In recent decades we have gone from a blend of capitalism primarily centred around real production processes (the ‘real economy’) and based on real capital accumulation (first in its Fordist-Keynesian version, based on a class compromise with organised labour and the ascendant middle classes; subsequently in its neoliberal version, based on a compromise with the asset-owning middle classes in the context of globalisation and relocating production), to a highly speculative and hyper-financialised blend of predatory, oligarchic capitalism primarily based on money-dealing and interest-bearing speculative capital – the former profiting from short- or medium-term fluctuations in the market value of a tradable good (such as a financial instrument), the latter focused on rent-seeking through the holding of large shares of public and private debt instruments – and for this reason increasingly freed from the class compromises dictated by the requirements of long-term investment, as argued by Kees van der Pijl and others.
The primary activity of speculative capital – the dominant form of capital today – could be defined as that of ‘making money from money’. In other words, it is an industry that has detached itself from the ‘real economy’ – except when it is extracting wealth from it – and mostly trades with itself. For this reason, it is relatively unhindered by the problems posed by secular stagnation – or, more in general, by what goes on in the rest of society – and to a certain extent actually benefits from it, since deflation causes a transfer of wealth from borrowers and debtors to investors and asset holders. Considering the increasingly oligarchic nature of our societies and political systems – the New York Times recently reported that 158 families have contributed almost half of the 2016 US elections funding – it is therefore extremely naïve to expect any challenge to the current system to come from above, despite its internal contradictions.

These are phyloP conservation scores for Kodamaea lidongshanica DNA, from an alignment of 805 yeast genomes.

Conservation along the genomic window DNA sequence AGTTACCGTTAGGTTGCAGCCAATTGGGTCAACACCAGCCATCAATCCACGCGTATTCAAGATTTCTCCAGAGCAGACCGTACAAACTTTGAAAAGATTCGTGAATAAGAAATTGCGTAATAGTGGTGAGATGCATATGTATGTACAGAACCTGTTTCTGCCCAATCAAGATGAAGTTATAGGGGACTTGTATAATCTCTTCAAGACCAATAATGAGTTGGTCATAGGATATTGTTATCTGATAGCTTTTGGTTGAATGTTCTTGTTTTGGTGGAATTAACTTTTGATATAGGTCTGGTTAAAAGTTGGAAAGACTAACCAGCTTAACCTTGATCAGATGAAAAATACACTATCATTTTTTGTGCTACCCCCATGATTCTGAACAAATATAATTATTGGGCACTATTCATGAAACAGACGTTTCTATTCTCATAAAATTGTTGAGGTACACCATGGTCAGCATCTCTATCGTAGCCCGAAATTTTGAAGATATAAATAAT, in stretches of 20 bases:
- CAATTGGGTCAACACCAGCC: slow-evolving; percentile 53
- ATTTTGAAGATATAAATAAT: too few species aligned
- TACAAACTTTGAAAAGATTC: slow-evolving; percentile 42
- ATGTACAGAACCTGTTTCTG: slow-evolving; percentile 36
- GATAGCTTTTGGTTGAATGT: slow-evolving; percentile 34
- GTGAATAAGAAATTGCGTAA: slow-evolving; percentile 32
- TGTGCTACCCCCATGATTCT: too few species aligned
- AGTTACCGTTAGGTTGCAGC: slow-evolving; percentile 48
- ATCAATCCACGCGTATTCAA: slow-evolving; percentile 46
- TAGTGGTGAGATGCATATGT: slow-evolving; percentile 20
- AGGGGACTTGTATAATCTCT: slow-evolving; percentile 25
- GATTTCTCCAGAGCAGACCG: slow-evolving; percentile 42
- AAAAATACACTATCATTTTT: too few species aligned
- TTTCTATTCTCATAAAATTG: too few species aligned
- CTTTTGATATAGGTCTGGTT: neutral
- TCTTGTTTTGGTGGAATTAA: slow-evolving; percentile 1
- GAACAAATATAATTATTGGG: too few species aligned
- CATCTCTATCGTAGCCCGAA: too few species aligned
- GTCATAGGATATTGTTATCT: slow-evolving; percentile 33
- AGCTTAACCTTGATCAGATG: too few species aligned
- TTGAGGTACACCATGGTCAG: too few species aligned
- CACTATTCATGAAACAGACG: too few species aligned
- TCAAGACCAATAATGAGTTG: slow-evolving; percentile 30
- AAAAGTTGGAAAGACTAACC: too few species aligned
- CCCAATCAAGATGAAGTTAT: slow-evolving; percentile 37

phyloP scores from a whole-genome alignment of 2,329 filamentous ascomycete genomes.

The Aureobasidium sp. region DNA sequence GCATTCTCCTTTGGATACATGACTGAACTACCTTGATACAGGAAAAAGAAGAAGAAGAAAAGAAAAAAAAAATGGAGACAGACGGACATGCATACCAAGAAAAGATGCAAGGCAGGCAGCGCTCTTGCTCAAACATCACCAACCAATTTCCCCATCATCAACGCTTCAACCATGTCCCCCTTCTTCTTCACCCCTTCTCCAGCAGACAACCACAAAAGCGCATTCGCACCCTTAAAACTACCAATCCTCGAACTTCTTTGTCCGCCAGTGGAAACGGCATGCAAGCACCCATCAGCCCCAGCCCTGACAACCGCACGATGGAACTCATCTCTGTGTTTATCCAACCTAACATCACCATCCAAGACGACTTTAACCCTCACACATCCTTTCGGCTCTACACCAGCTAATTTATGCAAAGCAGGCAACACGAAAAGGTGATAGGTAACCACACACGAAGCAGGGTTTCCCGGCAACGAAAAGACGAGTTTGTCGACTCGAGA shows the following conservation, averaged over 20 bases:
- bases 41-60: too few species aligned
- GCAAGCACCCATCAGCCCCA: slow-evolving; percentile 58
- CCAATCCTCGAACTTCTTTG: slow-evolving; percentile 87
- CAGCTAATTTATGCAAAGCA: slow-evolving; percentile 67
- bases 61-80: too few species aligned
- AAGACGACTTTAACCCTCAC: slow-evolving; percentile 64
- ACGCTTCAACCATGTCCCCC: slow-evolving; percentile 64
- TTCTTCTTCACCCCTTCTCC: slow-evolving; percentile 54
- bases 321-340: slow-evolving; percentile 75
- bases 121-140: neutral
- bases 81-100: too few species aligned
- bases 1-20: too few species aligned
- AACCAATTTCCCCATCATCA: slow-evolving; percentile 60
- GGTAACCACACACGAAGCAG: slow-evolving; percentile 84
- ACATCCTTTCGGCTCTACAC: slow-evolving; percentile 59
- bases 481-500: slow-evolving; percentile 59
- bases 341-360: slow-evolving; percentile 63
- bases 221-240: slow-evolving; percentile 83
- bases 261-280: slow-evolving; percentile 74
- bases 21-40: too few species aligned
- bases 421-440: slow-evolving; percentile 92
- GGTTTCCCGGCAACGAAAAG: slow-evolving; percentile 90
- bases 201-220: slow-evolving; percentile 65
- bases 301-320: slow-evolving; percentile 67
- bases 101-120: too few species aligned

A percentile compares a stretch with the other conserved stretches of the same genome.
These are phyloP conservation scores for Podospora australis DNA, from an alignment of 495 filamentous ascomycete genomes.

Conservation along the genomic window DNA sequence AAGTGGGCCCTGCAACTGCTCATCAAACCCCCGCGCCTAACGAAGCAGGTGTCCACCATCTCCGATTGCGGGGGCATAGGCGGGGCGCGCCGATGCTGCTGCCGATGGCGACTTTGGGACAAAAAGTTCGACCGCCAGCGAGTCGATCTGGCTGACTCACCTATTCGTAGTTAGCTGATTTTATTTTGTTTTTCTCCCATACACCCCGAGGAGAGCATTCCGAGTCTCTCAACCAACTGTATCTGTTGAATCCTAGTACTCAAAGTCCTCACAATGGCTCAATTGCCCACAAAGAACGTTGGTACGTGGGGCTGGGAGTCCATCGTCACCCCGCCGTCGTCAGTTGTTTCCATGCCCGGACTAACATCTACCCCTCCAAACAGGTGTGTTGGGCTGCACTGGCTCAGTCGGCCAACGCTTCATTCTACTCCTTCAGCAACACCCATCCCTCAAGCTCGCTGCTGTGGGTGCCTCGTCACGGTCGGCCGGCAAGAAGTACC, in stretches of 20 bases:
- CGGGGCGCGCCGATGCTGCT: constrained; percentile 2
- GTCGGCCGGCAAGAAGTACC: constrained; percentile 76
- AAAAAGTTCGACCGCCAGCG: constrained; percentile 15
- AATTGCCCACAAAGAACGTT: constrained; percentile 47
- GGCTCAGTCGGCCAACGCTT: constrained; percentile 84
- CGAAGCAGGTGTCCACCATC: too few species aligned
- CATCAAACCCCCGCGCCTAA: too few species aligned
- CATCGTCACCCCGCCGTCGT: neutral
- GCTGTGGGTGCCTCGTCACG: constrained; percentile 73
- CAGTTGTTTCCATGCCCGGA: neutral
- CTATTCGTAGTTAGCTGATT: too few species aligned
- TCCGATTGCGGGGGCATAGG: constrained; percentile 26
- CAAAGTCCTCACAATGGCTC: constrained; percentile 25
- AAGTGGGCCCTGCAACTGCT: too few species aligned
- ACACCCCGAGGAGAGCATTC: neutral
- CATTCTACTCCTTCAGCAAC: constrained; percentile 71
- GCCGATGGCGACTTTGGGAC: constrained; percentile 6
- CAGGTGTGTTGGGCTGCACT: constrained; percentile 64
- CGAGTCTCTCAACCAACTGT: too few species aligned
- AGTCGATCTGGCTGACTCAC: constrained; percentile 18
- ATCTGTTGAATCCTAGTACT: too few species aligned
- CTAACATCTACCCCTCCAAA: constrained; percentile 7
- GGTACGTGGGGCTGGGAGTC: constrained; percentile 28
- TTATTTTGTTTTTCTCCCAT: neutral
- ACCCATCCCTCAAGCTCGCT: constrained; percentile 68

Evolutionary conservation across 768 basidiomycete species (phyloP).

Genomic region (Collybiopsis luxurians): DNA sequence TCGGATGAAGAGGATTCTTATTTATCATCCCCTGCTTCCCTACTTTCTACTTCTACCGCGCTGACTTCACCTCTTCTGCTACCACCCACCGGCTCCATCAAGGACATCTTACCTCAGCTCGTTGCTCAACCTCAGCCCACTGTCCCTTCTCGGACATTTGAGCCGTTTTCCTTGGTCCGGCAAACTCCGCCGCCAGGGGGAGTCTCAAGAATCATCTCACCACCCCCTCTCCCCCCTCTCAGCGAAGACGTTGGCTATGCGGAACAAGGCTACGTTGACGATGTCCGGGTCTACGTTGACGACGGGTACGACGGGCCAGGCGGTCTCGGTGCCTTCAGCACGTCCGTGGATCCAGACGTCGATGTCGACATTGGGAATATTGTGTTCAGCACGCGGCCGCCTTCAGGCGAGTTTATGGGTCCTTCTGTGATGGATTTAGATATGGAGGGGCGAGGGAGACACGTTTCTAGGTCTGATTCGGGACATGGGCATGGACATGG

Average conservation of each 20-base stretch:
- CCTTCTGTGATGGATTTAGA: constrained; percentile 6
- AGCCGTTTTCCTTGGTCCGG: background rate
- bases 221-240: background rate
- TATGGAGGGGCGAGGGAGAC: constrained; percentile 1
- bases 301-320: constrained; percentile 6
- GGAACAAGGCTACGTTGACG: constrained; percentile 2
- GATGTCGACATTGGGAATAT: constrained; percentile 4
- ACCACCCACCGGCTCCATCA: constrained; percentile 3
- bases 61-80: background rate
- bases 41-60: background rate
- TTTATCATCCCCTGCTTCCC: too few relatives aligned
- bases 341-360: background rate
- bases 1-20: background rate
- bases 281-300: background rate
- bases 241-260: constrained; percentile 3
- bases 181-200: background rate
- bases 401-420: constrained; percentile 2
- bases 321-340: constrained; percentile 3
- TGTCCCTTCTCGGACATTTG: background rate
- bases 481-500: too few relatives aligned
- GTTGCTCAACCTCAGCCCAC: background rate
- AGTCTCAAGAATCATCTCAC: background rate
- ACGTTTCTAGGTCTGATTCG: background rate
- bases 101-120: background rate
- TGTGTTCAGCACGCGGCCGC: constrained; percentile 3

Moreover, when talking about the ‘interests’ of capital – industrial capital as much as financial capital – one has to always keep in mind what Polish economist Michal Kalecky wrote more than 40 years ago about the apparent irrationality of business and political leaders:
Indeed, under a regime of permanent full employment, the ‘sack’ would cease to play its role as a disciplinary measure. The social position of the boss would be undermined, and the self-assurance and class-consciousness of the working class would grow. Strikes for wage increases and improvements in conditions of work would create political tension. It is true that profits would be higher under a regime of full employment than they are on the average under laissez-faire… But ‘discipline in the factories’ and ‘political stability’ are more appreciated than profits by business leaders. Their class instinct tells them that lasting full employment is unsound from their point of view, and that unemployment is an integral part of the ‘normal’ capitalist system.
A variation on the secular stagnation argument is that say that a renewed financial and economic crisis is more or less inevitable – which is indeed very likely – and that this will provide the final push away from neoliberalism. Personally, I find that hard to believe. It is more likely that a new crisis will lead to one of the following two scenarios: a major downturn that creates some significant disruption but doesn’t threaten the overall stability of the system, in which case, in the absence of mass mobilisation, we will see a similar response to the one witnessed post-2008 (short-lived Keynesianism followed by a return to business as usual); or a full-blown implosion of the system, in which case we will have much more to worry about than austerity, and we will probably have to face a fair amount of destruction before returning to a ‘new normal’ – if ever.
Comrades, let’s not make the same mistake twice. Let’s not fool ourselves that change will come from above, if only we state our case in a sufficiently convincing manner. That the system will reform itself for the better in order to survive. Progressive change will only come about as the result of concrete political struggle. The alternative, as always, is barbarism.